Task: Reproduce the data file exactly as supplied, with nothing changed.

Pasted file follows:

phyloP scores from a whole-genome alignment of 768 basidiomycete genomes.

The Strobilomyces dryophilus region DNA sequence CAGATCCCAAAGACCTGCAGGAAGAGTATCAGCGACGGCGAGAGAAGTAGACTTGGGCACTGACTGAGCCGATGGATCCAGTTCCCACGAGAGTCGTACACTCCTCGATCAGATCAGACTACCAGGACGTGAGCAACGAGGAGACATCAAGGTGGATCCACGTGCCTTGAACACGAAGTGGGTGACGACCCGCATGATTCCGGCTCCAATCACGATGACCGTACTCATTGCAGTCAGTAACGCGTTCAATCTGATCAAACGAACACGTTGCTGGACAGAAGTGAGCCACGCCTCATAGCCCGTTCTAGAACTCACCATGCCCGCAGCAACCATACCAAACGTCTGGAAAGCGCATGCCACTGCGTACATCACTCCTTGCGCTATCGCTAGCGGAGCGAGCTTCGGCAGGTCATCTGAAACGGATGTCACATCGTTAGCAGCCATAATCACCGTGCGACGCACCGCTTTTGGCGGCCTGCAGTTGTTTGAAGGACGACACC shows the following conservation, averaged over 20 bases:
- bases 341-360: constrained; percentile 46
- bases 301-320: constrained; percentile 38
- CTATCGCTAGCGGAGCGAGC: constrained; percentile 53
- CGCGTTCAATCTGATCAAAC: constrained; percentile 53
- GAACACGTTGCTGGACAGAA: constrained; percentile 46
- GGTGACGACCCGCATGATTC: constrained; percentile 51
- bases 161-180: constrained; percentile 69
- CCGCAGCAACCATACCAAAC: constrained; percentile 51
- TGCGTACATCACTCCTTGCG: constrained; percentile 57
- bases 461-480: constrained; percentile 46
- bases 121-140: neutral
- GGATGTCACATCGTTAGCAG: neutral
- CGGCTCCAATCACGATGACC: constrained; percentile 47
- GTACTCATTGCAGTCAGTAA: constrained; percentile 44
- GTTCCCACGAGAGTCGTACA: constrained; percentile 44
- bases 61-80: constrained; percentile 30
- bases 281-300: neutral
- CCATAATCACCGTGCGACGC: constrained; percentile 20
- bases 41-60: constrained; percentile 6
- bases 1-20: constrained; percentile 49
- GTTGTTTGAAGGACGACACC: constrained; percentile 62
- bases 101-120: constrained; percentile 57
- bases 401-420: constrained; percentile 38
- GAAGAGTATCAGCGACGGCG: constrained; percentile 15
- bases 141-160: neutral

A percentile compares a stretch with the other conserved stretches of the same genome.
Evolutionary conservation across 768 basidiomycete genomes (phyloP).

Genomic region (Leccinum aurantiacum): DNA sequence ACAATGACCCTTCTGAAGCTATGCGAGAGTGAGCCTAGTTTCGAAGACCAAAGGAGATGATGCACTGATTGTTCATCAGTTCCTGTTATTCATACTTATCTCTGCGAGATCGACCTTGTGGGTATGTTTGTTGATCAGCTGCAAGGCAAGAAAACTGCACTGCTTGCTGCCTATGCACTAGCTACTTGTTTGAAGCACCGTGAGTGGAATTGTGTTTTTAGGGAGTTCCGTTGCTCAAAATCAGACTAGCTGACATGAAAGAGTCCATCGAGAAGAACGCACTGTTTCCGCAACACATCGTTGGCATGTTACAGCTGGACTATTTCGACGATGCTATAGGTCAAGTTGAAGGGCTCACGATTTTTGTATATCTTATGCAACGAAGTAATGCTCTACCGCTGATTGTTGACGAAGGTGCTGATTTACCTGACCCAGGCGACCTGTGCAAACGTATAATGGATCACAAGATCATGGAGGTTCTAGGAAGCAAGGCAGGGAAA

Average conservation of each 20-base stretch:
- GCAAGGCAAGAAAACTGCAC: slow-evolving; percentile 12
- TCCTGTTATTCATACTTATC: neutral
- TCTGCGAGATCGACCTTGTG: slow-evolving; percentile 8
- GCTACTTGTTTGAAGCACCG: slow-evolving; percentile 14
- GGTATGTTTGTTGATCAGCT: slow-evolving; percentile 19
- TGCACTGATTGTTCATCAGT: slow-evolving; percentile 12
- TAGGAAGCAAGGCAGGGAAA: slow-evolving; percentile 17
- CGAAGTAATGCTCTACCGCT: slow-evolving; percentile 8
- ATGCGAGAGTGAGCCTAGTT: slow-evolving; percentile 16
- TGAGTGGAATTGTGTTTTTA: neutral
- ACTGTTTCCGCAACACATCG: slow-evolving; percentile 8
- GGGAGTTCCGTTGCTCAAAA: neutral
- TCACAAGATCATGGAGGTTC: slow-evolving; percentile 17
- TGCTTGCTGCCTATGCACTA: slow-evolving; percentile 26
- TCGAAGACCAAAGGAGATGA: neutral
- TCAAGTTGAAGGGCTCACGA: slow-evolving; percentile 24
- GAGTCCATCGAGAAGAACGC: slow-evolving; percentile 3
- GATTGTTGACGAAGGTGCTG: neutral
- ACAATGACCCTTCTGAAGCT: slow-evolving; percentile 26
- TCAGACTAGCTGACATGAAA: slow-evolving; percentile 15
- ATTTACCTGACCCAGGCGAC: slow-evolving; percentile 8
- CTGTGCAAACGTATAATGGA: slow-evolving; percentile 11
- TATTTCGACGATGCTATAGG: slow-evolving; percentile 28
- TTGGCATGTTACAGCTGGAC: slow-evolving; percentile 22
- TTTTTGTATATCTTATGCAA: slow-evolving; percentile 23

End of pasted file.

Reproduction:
phyloP scores from a whole-genome alignment of 768 basidiomycete genomes.

The Strobilomyces dryophilus region DNA sequence CAGATCCCAAAGACCTGCAGGAAGAGTATCAGCGACGGCGAGAGAAGTAGACTTGGGCACTGACTGAGCCGATGGATCCAGTTCCCACGAGAGTCGTACACTCCTCGATCAGATCAGACTACCAGGACGTGAGCAACGAGGAGACATCAAGGTGGATCCACGTGCCTTGAACACGAAGTGGGTGACGACCCGCATGATTCCGGCTCCAATCACGATGACCGTACTCATTGCAGTCAGTAACGCGTTCAATCTGATCAAACGAACACGTTGCTGGACAGAAGTGAGCCACGCCTCATAGCCCGTTCTAGAACTCACCATGCCCGCAGCAACCATACCAAACGTCTGGAAAGCGCATGCCACTGCGTACATCACTCCTTGCGCTATCGCTAGCGGAGCGAGCTTCGGCAGGTCATCTGAAACGGATGTCACATCGTTAGCAGCCATAATCACCGTGCGACGCACCGCTTTTGGCGGCCTGCAGTTGTTTGAAGGACGACACC shows the following conservation, averaged over 20 bases:
- bases 341-360: constrained; percentile 46
- bases 301-320: constrained; percentile 38
- CTATCGCTAGCGGAGCGAGC: constrained; percentile 53
- CGCGTTCAATCTGATCAAAC: constrained; percentile 53
- GAACACGTTGCTGGACAGAA: constrained; percentile 46
- GGTGACGACCCGCATGATTC: constrained; percentile 51
- bases 161-180: constrained; percentile 69
- CCGCAGCAACCATACCAAAC: constrained; percentile 51
- TGCGTACATCACTCCTTGCG: constrained; percentile 57
- bases 461-480: constrained; percentile 46
- bases 121-140: neutral
- GGATGTCACATCGTTAGCAG: neutral
- CGGCTCCAATCACGATGACC: constrained; percentile 47
- GTACTCATTGCAGTCAGTAA: constrained; percentile 44
- GTTCCCACGAGAGTCGTACA: constrained; percentile 44
- bases 61-80: constrained; percentile 30
- bases 281-300: neutral
- CCATAATCACCGTGCGACGC: constrained; percentile 20
- bases 41-60: constrained; percentile 6
- bases 1-20: constrained; percentile 49
- GTTGTTTGAAGGACGACACC: constrained; percentile 62
- bases 101-120: constrained; percentile 57
- bases 401-420: constrained; percentile 38
- GAAGAGTATCAGCGACGGCG: constrained; percentile 15
- bases 141-160: neutral

A percentile compares a stretch with the other conserved stretches of the same genome.
Evolutionary conservation across 768 basidiomycete genomes (phyloP).

Genomic region (Leccinum aurantiacum): DNA sequence ACAATGACCCTTCTGAAGCTATGCGAGAGTGAGCCTAGTTTCGAAGACCAAAGGAGATGATGCACTGATTGTTCATCAGTTCCTGTTATTCATACTTATCTCTGCGAGATCGACCTTGTGGGTATGTTTGTTGATCAGCTGCAAGGCAAGAAAACTGCACTGCTTGCTGCCTATGCACTAGCTACTTGTTTGAAGCACCGTGAGTGGAATTGTGTTTTTAGGGAGTTCCGTTGCTCAAAATCAGACTAGCTGACATGAAAGAGTCCATCGAGAAGAACGCACTGTTTCCGCAACACATCGTTGGCATGTTACAGCTGGACTATTTCGACGATGCTATAGGTCAAGTTGAAGGGCTCACGATTTTTGTATATCTTATGCAACGAAGTAATGCTCTACCGCTGATTGTTGACGAAGGTGCTGATTTACCTGACCCAGGCGACCTGTGCAAACGTATAATGGATCACAAGATCATGGAGGTTCTAGGAAGCAAGGCAGGGAAA

Average conservation of each 20-base stretch:
- GCAAGGCAAGAAAACTGCAC: slow-evolving; percentile 12
- TCCTGTTATTCATACTTATC: neutral
- TCTGCGAGATCGACCTTGTG: slow-evolving; percentile 8
- GCTACTTGTTTGAAGCACCG: slow-evolving; percentile 14
- GGTATGTTTGTTGATCAGCT: slow-evolving; percentile 19
- TGCACTGATTGTTCATCAGT: slow-evolving; percentile 12
- TAGGAAGCAAGGCAGGGAAA: slow-evolving; percentile 17
- CGAAGTAATGCTCTACCGCT: slow-evolving; percentile 8
- ATGCGAGAGTGAGCCTAGTT: slow-evolving; percentile 16
- TGAGTGGAATTGTGTTTTTA: neutral
- ACTGTTTCCGCAACACATCG: slow-evolving; percentile 8
- GGGAGTTCCGTTGCTCAAAA: neutral
- TCACAAGATCATGGAGGTTC: slow-evolving; percentile 17
- TGCTTGCTGCCTATGCACTA: slow-evolving; percentile 26
- TCGAAGACCAAAGGAGATGA: neutral
- TCAAGTTGAAGGGCTCACGA: slow-evolving; percentile 24
- GAGTCCATCGAGAAGAACGC: slow-evolving; percentile 3
- GATTGTTGACGAAGGTGCTG: neutral
- ACAATGACCCTTCTGAAGCT: slow-evolving; percentile 26
- TCAGACTAGCTGACATGAAA: slow-evolving; percentile 15
- ATTTACCTGACCCAGGCGAC: slow-evolving; percentile 8
- CTGTGCAAACGTATAATGGA: slow-evolving; percentile 11
- TATTTCGACGATGCTATAGG: slow-evolving; percentile 28
- TTGGCATGTTACAGCTGGAC: slow-evolving; percentile 22
- TTTTTGTATATCTTATGCAA: slow-evolving; percentile 23